[There] should be a deliberate push to abandon our current metaphors of choice – “The Wall” and “Church and State” – which project an enduring need for division. Increased collaboration, done right, does not present any threat to our values of journalistic independence. (Page 56)

Indeed, a central reason that digital-first organizations like Huffington Post and BuzzFeed have succeeded with lackluster content is because of their excellent product and technology operations, which are critical parts of their newsrooms. (page 57)

…we heard repeatedly from designers who said they were treated as outsiders. They said newsroom editors needed to be more engage when designers are wrestling with major questions about our digital future, like experimenting with personalization, rethinking how we organize our content and even changing the architecture of stories to meet new needs.” (Page 57)

…there is widespread concern that it is inappropriate to speak with colleagues on the business side’s payroll. (Page 59)

This sense of division has prompted the departure of some of our best developers, exacerbating a talent deficit in Technology that slows down projects. (Page 62)

Again and again, we found that the most forward-thinking approach to some of our pressing problems were coming from Design and Product. (Page 63)

But strategy is such a pressing need at this juncture that it should become a permanent newsroom function, with dedicated staff. (Page 66)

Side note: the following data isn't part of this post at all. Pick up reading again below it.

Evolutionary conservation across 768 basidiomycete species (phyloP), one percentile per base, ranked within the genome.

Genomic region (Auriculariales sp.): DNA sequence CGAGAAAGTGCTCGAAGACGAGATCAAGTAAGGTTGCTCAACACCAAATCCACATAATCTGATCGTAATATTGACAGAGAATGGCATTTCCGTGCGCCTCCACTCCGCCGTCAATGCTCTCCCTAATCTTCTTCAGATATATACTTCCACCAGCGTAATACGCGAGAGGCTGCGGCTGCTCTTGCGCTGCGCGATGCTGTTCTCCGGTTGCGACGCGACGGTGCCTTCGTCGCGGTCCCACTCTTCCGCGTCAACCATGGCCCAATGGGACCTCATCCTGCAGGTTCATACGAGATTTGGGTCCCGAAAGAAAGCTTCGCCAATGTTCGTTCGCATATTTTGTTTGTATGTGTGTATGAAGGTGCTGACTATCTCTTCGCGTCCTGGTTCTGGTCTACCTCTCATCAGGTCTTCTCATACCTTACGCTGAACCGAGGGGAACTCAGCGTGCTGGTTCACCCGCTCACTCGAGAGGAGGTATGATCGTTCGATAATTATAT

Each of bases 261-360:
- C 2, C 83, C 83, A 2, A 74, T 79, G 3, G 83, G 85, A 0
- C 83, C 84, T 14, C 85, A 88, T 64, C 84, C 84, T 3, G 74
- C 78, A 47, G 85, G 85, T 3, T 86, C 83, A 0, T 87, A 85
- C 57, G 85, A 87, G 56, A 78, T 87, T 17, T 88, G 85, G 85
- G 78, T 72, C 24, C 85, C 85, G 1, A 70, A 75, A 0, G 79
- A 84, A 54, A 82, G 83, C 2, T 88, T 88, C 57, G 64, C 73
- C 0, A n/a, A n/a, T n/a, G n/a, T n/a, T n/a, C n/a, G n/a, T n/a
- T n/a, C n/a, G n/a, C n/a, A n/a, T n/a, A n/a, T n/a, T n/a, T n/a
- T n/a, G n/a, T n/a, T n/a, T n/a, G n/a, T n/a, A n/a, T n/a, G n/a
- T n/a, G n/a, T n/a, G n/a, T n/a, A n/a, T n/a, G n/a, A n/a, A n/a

Our aversion to failure can also lead to wasted resources and prevent us from learning valuable lessons. (Page 70)

…news desks particularly web producers, lack the opportunity to experiment digitally on their own. (Page 72)

…it has become increasingly clear that we are not moving with enough urgency. (Page 76)

More than three quarters of our advertising and subscription revenue still comes from the newspaper, and most of our employees have spent their careers building skills to succeed in print. But the huge majority of our readers are digital, and this represents our single biggest opportunity for growth. (Page 76)

That means aggressively questioning many of our print-based traditions and their demands on our time and determining which can be abandoned to free up resources for digital work. (Page 77)

Some of our competitors have ruthlessly reorganized in the last two years around digital and grown significantly. (Page 78)

Our mindset is to perfect, then release. This should always be the case for our journalism. But we must question whether everything needs to meet this standard. (Page 81)

Newsroom leaders spend a lot of time reading other outlets’ stories. Few are studying their digital strategies – presentation, social presence, search optimization, navigation and mobile strategy. Fewer still are spending enough time looking at digital media outlets that we don’t consider competitors. (Page 82)

We need more reporters and editors with an intuitive sense of how to write for the web, an interest in experimenting with mobile and social storytelling, a proficiency with data, a desire to engage with readers on and off our site, and a nuanced understanding of the shifting competitive landscape. (page 84)

There is no single newsroom owner of our content-management system…(Page 89)

We are not aggressive enough about promoting our work so that our content reaches its maximum natural audience. (Page 89)

Our content needs a newsroom-driven promotion strategy ahead of and just after publication. (Page 89)

We don’t regularly use data to inform our decisions in the newsroom, which means we are missing out on an opportunity to better understand reader behavior, adjust to trends and drive traffic to our journalism. (Page 89)